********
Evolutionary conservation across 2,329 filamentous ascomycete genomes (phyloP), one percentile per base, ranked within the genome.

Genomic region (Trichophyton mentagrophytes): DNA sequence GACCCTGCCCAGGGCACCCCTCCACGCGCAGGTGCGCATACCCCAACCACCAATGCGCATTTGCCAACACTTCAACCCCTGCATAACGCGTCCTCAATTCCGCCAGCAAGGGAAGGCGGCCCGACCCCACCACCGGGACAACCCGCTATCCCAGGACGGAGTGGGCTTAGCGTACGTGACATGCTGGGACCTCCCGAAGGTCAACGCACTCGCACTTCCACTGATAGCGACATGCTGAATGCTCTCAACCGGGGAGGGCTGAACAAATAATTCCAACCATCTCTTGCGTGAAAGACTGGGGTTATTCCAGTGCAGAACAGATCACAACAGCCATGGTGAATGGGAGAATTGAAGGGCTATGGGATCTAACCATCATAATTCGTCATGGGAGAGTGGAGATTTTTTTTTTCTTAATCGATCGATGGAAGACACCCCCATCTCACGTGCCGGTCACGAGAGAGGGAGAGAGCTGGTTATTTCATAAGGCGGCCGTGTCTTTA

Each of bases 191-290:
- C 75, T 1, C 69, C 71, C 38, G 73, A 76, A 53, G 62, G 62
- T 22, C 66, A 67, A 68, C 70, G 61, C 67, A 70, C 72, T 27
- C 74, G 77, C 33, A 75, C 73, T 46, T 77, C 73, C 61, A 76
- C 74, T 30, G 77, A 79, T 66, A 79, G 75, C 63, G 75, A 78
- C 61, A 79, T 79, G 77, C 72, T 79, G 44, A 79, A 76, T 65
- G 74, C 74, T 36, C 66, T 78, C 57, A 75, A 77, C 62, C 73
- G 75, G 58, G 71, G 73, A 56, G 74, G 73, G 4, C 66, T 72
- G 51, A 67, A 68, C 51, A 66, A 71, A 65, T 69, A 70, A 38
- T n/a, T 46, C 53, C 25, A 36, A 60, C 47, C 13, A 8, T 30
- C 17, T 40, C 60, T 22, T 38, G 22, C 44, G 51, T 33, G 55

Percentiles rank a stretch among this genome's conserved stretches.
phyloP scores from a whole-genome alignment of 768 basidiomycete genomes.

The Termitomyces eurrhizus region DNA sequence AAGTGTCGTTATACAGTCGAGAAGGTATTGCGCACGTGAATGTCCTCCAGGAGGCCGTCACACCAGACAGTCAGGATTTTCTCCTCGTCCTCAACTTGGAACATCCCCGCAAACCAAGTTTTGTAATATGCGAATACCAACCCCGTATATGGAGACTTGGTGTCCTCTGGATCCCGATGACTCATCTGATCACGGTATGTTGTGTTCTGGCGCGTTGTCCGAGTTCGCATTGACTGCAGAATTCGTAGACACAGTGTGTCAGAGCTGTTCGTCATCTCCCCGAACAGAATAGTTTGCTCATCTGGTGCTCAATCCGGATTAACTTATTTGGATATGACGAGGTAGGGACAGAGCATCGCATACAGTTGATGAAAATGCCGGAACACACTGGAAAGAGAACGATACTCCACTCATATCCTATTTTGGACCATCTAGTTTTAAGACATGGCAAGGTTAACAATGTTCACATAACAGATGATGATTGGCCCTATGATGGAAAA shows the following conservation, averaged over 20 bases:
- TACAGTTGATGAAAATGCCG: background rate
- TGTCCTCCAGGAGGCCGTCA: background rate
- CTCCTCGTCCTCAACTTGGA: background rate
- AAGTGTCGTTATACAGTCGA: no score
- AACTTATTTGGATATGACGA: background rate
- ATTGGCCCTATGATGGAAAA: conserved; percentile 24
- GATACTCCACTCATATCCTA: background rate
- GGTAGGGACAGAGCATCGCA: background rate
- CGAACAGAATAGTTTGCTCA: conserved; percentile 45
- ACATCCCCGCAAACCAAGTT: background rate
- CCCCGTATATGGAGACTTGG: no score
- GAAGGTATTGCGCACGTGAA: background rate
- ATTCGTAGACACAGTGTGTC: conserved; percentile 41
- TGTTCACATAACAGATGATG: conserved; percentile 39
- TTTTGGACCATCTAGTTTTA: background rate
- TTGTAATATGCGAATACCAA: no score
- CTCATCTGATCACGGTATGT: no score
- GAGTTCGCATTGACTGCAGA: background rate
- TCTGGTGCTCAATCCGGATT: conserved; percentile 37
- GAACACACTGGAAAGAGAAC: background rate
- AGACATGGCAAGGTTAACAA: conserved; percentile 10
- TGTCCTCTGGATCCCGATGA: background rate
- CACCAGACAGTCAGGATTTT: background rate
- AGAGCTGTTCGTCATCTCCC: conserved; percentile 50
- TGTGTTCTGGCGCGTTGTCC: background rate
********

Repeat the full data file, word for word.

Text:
Evolutionary conservation across 2,329 filamentous ascomycete genomes (phyloP), one percentile per base, ranked within the genome.

Genomic region (Trichophyton mentagrophytes): DNA sequence GACCCTGCCCAGGGCACCCCTCCACGCGCAGGTGCGCATACCCCAACCACCAATGCGCATTTGCCAACACTTCAACCCCTGCATAACGCGTCCTCAATTCCGCCAGCAAGGGAAGGCGGCCCGACCCCACCACCGGGACAACCCGCTATCCCAGGACGGAGTGGGCTTAGCGTACGTGACATGCTGGGACCTCCCGAAGGTCAACGCACTCGCACTTCCACTGATAGCGACATGCTGAATGCTCTCAACCGGGGAGGGCTGAACAAATAATTCCAACCATCTCTTGCGTGAAAGACTGGGGTTATTCCAGTGCAGAACAGATCACAACAGCCATGGTGAATGGGAGAATTGAAGGGCTATGGGATCTAACCATCATAATTCGTCATGGGAGAGTGGAGATTTTTTTTTTCTTAATCGATCGATGGAAGACACCCCCATCTCACGTGCCGGTCACGAGAGAGGGAGAGAGCTGGTTATTTCATAAGGCGGCCGTGTCTTTA

Each of bases 191-290:
- C 75, T 1, C 69, C 71, C 38, G 73, A 76, A 53, G 62, G 62
- T 22, C 66, A 67, A 68, C 70, G 61, C 67, A 70, C 72, T 27
- C 74, G 77, C 33, A 75, C 73, T 46, T 77, C 73, C 61, A 76
- C 74, T 30, G 77, A 79, T 66, A 79, G 75, C 63, G 75, A 78
- C 61, A 79, T 79, G 77, C 72, T 79, G 44, A 79, A 76, T 65
- G 74, C 74, T 36, C 66, T 78, C 57, A 75, A 77, C 62, C 73
- G 75, G 58, G 71, G 73, A 56, G 74, G 73, G 4, C 66, T 72
- G 51, A 67, A 68, C 51, A 66, A 71, A 65, T 69, A 70, A 38
- T n/a, T 46, C 53, C 25, A 36, A 60, C 47, C 13, A 8, T 30
- C 17, T 40, C 60, T 22, T 38, G 22, C 44, G 51, T 33, G 55

Percentiles rank a stretch among this genome's conserved stretches.
phyloP scores from a whole-genome alignment of 768 basidiomycete genomes.

The Termitomyces eurrhizus region DNA sequence AAGTGTCGTTATACAGTCGAGAAGGTATTGCGCACGTGAATGTCCTCCAGGAGGCCGTCACACCAGACAGTCAGGATTTTCTCCTCGTCCTCAACTTGGAACATCCCCGCAAACCAAGTTTTGTAATATGCGAATACCAACCCCGTATATGGAGACTTGGTGTCCTCTGGATCCCGATGACTCATCTGATCACGGTATGTTGTGTTCTGGCGCGTTGTCCGAGTTCGCATTGACTGCAGAATTCGTAGACACAGTGTGTCAGAGCTGTTCGTCATCTCCCCGAACAGAATAGTTTGCTCATCTGGTGCTCAATCCGGATTAACTTATTTGGATATGACGAGGTAGGGACAGAGCATCGCATACAGTTGATGAAAATGCCGGAACACACTGGAAAGAGAACGATACTCCACTCATATCCTATTTTGGACCATCTAGTTTTAAGACATGGCAAGGTTAACAATGTTCACATAACAGATGATGATTGGCCCTATGATGGAAAA shows the following conservation, averaged over 20 bases:
- TACAGTTGATGAAAATGCCG: background rate
- TGTCCTCCAGGAGGCCGTCA: background rate
- CTCCTCGTCCTCAACTTGGA: background rate
- AAGTGTCGTTATACAGTCGA: no score
- AACTTATTTGGATATGACGA: background rate
- ATTGGCCCTATGATGGAAAA: conserved; percentile 24
- GATACTCCACTCATATCCTA: background rate
- GGTAGGGACAGAGCATCGCA: background rate
- CGAACAGAATAGTTTGCTCA: conserved; percentile 45
- ACATCCCCGCAAACCAAGTT: background rate
- CCCCGTATATGGAGACTTGG: no score
- GAAGGTATTGCGCACGTGAA: background rate
- ATTCGTAGACACAGTGTGTC: conserved; percentile 41
- TGTTCACATAACAGATGATG: conserved; percentile 39
- TTTTGGACCATCTAGTTTTA: background rate
- TTGTAATATGCGAATACCAA: no score
- CTCATCTGATCACGGTATGT: no score
- GAGTTCGCATTGACTGCAGA: background rate
- TCTGGTGCTCAATCCGGATT: conserved; percentile 37
- GAACACACTGGAAAGAGAAC: background rate
- AGACATGGCAAGGTTAACAA: conserved; percentile 10
- TGTCCTCTGGATCCCGATGA: background rate
- CACCAGACAGTCAGGATTTT: background rate
- AGAGCTGTTCGTCATCTCCC: conserved; percentile 50
- TGTGTTCTGGCGCGTTGTCC: background rate